Introduction to the verb brancher
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The English translation of the French verb brancher is “to plug in” or “to connect.” It is pronounced “brahn-shay.”
The word brancher comes from the French noun branche, which means “branch.” In everyday French, it is commonly used in the Conditionnel Présent tense to express a hypothetical or possible action.
Here are three examples of brancher in the Conditionnel Présent tense with their English translations:
Si je trouvais le bon câble, je pourrais brancher l’ordinateur à la télévision. (If I found the right cable, I could plug the computer into the television.)
Tu brancherais le lecteur DVD si j’avais le film ? (Would you plug in the DVD player if I had the movie?)
Nous pourrions brancher les haut-parleurs pour la fête. (We could connect the speakers for the party.)
Table of the Conditionnel Présent (Conditional Present) Tense Conjugation of brancher
|Je brancherais l’ordinateur.
|I would plug in the computer.
|Tu brancherais la télévision.
|You would plug in the television.
|Il brancherait sa console.
|He would plug in his game console.
|Elle brancherait la lampe.
|She would plug in the lamp.
|On brancherait le chargeur.
|One would plug in the charger.
|Nous brancherions le câble.
|We would plug in the cable.
|Vous brancheriez l’appareil.
|You would plug in the device.
|Ils brancheraient le projecteur.
|They would plug in the projector.
|Elles brancheraient la prise.
|They would plug in the outlet.
Other Conjugations for Brancher.
Le Present (Present Tense) Conjugation of the French Verb brancher
Imparfait (Imperfect) Tense Conjugation of the French Verb brancher
Passé Simple (Simple Past) Tense Conjugation of the French Verb brancher
Passé Composé (Present Perfect) Tense Conjugation of the French Verb brancher
Futur Simple (Simple Future) Tense Conjugation of the French Verb brancher
Futur Proche (Near Future) Tense Conjugation of the French Verb brancher
Plus-que-parfait (Pluperfect) Tense Conjugation of the French Verb brancher
Passé Antérieur (Past Anterior) Tense Conjugation of the French Verb brancher
Futur Antérieur (Future Anterior) Tense Conjugation of the French Verb brancher
Subjonctif Présent (Subjunctive Present) Tense Conjugation of the French Verb brancher
Subjonctif Passé (Subjunctive Past) Tense Conjugation of the French Verb brancher
Subjonctif Imparfait (Subjunctive Imperfect) Tense Conjugation of the French Verb brancher
Subjonctif Plus-que-parfait (Subjunctive Pluperfect) Tense Conjugation of the French Verb brancher
Conditionnel Présent (Conditional Present) Tense Conjugation of the French Verb brancher (this article)
Conditionnel Passé (Conditional Past) Tense Conjugation of the French Verb brancher
L’impératif Présent (Imperative Present) Tense Conjugation of the French Verb brancher
L’infinitif Présent (Infinitive Present) Tense Conjugation of the French Verb brancher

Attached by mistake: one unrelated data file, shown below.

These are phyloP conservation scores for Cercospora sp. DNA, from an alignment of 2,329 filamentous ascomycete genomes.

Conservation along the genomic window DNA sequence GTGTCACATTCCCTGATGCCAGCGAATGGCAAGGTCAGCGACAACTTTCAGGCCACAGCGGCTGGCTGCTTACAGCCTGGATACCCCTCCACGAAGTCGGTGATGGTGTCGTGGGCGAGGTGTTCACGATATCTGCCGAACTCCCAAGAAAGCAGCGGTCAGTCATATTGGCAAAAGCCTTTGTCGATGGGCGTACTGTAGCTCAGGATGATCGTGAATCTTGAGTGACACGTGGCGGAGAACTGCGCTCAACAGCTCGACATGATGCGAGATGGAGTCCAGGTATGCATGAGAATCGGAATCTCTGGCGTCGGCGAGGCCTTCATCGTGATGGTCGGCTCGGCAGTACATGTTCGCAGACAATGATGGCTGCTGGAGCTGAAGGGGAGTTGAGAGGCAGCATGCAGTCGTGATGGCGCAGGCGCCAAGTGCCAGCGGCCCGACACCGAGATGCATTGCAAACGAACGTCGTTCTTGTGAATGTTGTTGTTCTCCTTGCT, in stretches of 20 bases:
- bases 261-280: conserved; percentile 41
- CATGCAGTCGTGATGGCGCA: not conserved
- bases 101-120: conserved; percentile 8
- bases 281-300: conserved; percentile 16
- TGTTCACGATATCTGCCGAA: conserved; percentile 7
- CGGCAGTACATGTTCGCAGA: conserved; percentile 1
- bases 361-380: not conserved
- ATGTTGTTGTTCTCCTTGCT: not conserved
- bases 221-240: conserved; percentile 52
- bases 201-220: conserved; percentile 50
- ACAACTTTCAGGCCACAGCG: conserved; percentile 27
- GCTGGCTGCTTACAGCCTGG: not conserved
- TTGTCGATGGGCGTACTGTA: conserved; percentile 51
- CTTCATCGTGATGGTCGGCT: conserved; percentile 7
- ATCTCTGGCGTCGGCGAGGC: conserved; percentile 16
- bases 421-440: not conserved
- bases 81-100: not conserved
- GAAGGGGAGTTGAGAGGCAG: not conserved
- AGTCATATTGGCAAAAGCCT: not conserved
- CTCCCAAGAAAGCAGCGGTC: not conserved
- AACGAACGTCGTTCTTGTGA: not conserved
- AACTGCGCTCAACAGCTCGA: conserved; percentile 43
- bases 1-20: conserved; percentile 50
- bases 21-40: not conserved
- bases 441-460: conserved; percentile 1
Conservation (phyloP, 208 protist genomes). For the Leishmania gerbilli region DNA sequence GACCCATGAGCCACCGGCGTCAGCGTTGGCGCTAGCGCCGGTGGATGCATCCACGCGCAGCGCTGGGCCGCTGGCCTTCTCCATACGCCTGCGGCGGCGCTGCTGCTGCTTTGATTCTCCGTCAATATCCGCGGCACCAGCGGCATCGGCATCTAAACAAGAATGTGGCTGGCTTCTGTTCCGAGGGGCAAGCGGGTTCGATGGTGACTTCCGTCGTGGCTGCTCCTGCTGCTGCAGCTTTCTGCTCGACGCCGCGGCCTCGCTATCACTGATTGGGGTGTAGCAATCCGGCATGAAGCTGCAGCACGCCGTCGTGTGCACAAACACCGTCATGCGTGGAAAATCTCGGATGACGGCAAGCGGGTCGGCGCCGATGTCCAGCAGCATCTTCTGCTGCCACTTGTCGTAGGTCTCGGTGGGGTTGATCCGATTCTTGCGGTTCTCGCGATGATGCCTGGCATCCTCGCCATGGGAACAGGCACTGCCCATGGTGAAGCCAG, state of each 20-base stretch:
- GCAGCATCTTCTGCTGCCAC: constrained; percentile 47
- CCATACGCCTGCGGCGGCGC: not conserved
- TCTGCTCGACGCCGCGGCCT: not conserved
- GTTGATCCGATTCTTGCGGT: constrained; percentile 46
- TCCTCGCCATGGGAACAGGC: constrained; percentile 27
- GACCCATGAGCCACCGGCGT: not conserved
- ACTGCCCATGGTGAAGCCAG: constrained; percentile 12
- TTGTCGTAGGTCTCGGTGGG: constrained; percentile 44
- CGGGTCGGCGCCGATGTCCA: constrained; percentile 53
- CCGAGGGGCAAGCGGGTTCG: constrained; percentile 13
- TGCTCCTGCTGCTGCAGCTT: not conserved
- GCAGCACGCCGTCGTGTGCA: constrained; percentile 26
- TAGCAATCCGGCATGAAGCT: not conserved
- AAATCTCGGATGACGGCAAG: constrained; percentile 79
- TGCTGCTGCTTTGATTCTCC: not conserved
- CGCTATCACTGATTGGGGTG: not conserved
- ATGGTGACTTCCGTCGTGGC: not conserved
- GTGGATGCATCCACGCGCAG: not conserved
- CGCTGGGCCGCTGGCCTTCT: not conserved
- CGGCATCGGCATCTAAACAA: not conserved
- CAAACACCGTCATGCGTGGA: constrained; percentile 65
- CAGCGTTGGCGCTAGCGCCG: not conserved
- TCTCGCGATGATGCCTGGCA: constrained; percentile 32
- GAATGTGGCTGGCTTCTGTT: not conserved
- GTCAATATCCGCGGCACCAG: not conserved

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Brancher – About the French Conditionnel Présent (Conditional Present) Tense
The French “Conditionnel Présent” tense, often called the present conditional tense in English, is used to express actions or events that are considered hypothetical, possible, or uncertain in the present or future. It’s the equivalent of “would” or “could” in English.
To form the Conditionnel Présent tense for regular verbs, you take the infinitive form of the verb and add the appropriate endings. For example, using the verb “parler” (to speak):
Je parlerais (I would speak)
Tu parlerais (You would speak)
Il/elle/on parlerait (He/she/one would speak)
Nous parlerions (We would speak)
Vous parleriez (You would speak)
Ils/elles parleraient (They would speak)
Note – For irregular verbs, the stem might change, so you need to memorize the conjugation.
Common Everyday Usage Patterns
Expressing Polite Requests
The Conditionnel Présent is often used to make polite requests or suggestions. Instead of using the imperative, which can be more direct, the conditional is softer and more courteous. For example: “Je voudrais un café, s’il vous plaît” (I would like a coffee, please).
Expressing Hypothetical Situations
It’s used to talk about hypothetical or unreal situations. For instance, “Si j’avais de l’argent, j’achèterais une nouvelle voiture” (If I had money, I would buy a new car).
Expressing Doubt or Uncertainty
The conditional can convey doubt or uncertainty about something in the present or future. “Il serait peut-être en retard” (He might be late).
Interactions with Other Tenses
The Conditionnel Présent is often used with the present tense to express hypothetical or conditional statements. For example, “Si tu viens demain, nous irons au cinéma” (If you come tomorrow, we will go to the movies).
The Conditionnel Présent can also be used with past tenses like the imparfait to indicate a past hypothetical action. For instance, “J’aurais aimé être là hier” (I would have liked to be there yesterday).
The Conditionnel Présent can be combined with the future tense to indicate future actions that are dependent on certain conditions. For example, “Il viendrait si tu l’invitais” (He would come if you invited him).
If you want to express a hypothetical action in the past that didn’t happen, you can use the Conditionnel Présent with the past participle to form the conditional perfect. For example, “Il aurait fini son travail s’il n’était pas tombé malade” (He would have finished his work if he hadn’t gotten sick).
The Conditionnel Présent is a versatile tense in French, allowing speakers to discuss possibilities, hypothetical scenarios, and make polite requests. It’s essential to understand its usage patterns and how it interacts with other tenses to communicate effectively in various situations.
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